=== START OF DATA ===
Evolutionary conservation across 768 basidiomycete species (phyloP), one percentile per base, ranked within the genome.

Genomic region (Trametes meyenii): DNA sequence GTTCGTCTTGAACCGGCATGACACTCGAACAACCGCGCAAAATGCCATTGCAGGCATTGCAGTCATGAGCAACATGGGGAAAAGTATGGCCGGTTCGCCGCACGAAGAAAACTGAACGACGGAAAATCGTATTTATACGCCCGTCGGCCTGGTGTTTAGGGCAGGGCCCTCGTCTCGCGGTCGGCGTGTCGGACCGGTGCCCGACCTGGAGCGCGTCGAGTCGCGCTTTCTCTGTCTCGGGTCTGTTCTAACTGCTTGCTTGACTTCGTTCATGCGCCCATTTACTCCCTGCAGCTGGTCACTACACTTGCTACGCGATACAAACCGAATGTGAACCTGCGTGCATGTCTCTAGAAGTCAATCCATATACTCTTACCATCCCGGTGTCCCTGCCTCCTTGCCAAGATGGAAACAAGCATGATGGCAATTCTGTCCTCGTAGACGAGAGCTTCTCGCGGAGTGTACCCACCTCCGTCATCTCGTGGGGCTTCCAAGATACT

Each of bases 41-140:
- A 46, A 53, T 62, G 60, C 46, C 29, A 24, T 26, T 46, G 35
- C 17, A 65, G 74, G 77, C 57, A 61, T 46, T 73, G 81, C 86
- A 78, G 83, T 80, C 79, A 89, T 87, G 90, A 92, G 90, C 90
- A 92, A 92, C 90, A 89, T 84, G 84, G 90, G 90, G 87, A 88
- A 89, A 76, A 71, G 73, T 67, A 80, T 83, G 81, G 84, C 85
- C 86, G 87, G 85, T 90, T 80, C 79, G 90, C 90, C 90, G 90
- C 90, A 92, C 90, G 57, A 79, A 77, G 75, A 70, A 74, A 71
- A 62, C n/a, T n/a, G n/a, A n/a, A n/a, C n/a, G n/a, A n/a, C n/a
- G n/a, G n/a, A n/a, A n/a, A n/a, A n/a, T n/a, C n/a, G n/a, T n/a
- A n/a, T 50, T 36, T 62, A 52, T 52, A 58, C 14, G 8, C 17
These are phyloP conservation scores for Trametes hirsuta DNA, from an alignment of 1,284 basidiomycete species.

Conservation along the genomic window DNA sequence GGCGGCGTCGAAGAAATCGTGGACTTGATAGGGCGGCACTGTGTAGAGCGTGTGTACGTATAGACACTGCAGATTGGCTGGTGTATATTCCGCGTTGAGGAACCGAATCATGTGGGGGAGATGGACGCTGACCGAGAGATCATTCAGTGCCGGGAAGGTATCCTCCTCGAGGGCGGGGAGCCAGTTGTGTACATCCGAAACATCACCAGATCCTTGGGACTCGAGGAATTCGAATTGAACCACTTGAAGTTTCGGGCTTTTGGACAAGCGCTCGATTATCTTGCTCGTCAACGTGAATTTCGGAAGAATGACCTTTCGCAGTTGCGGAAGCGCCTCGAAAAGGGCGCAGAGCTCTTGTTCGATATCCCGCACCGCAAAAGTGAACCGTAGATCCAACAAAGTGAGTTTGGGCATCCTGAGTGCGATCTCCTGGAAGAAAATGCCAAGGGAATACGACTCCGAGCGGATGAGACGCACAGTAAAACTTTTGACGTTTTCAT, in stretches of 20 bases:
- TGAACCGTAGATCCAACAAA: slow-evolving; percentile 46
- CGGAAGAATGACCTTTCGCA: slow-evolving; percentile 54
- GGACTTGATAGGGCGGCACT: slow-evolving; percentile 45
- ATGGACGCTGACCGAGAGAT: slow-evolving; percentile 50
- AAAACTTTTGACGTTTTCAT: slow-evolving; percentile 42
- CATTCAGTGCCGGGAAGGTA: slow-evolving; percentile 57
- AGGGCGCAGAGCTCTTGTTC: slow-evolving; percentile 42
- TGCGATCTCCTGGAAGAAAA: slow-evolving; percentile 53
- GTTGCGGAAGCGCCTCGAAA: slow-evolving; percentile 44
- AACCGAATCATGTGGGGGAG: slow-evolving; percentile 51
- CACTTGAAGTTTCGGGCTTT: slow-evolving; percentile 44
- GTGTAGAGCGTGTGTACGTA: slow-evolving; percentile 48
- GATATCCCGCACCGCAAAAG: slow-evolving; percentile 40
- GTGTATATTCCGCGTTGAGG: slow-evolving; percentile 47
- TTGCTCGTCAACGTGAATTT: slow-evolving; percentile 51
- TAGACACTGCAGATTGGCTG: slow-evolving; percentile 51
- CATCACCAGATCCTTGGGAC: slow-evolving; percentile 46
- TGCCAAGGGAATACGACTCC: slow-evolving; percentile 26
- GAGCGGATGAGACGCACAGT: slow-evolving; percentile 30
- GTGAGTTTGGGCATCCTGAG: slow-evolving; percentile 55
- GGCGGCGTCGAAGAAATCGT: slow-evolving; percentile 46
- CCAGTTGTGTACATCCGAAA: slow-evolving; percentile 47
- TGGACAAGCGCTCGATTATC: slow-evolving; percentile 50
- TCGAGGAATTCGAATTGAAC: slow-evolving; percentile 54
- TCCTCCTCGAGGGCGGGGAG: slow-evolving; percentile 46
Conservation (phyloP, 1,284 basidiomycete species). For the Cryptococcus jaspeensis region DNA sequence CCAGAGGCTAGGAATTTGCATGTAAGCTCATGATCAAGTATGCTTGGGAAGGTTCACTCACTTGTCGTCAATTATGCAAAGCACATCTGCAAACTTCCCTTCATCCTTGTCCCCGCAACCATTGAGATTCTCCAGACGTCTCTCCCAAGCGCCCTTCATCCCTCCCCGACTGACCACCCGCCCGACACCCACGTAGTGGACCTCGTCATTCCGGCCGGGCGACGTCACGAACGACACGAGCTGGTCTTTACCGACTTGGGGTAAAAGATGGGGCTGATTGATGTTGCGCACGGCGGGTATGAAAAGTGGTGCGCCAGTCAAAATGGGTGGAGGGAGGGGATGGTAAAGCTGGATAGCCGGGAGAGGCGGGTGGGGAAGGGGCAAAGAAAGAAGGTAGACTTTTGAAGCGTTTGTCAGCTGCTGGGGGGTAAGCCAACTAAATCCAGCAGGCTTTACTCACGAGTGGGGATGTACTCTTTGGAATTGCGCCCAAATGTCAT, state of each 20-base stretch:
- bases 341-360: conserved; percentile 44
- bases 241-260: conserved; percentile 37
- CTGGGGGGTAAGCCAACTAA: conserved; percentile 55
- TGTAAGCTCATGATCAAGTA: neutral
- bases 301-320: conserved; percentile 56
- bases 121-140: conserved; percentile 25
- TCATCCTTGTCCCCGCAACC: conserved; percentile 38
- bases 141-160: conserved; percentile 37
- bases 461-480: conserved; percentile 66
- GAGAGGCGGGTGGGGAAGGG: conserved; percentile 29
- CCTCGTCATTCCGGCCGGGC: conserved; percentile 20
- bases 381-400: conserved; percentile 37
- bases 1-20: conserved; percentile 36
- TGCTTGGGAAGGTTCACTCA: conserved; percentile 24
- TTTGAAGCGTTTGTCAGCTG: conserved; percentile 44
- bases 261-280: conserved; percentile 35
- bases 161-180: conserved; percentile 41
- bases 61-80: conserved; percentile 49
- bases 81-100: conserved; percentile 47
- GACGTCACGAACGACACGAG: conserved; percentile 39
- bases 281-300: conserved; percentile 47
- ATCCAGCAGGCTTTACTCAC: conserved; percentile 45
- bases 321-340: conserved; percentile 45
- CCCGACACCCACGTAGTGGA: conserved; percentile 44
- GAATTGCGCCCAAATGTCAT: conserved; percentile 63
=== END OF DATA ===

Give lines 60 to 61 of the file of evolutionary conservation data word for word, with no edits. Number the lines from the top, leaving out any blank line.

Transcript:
- bases 81-100: conserved; percentile 47
- GACGTCACGAACGACACGAG: conserved; percentile 39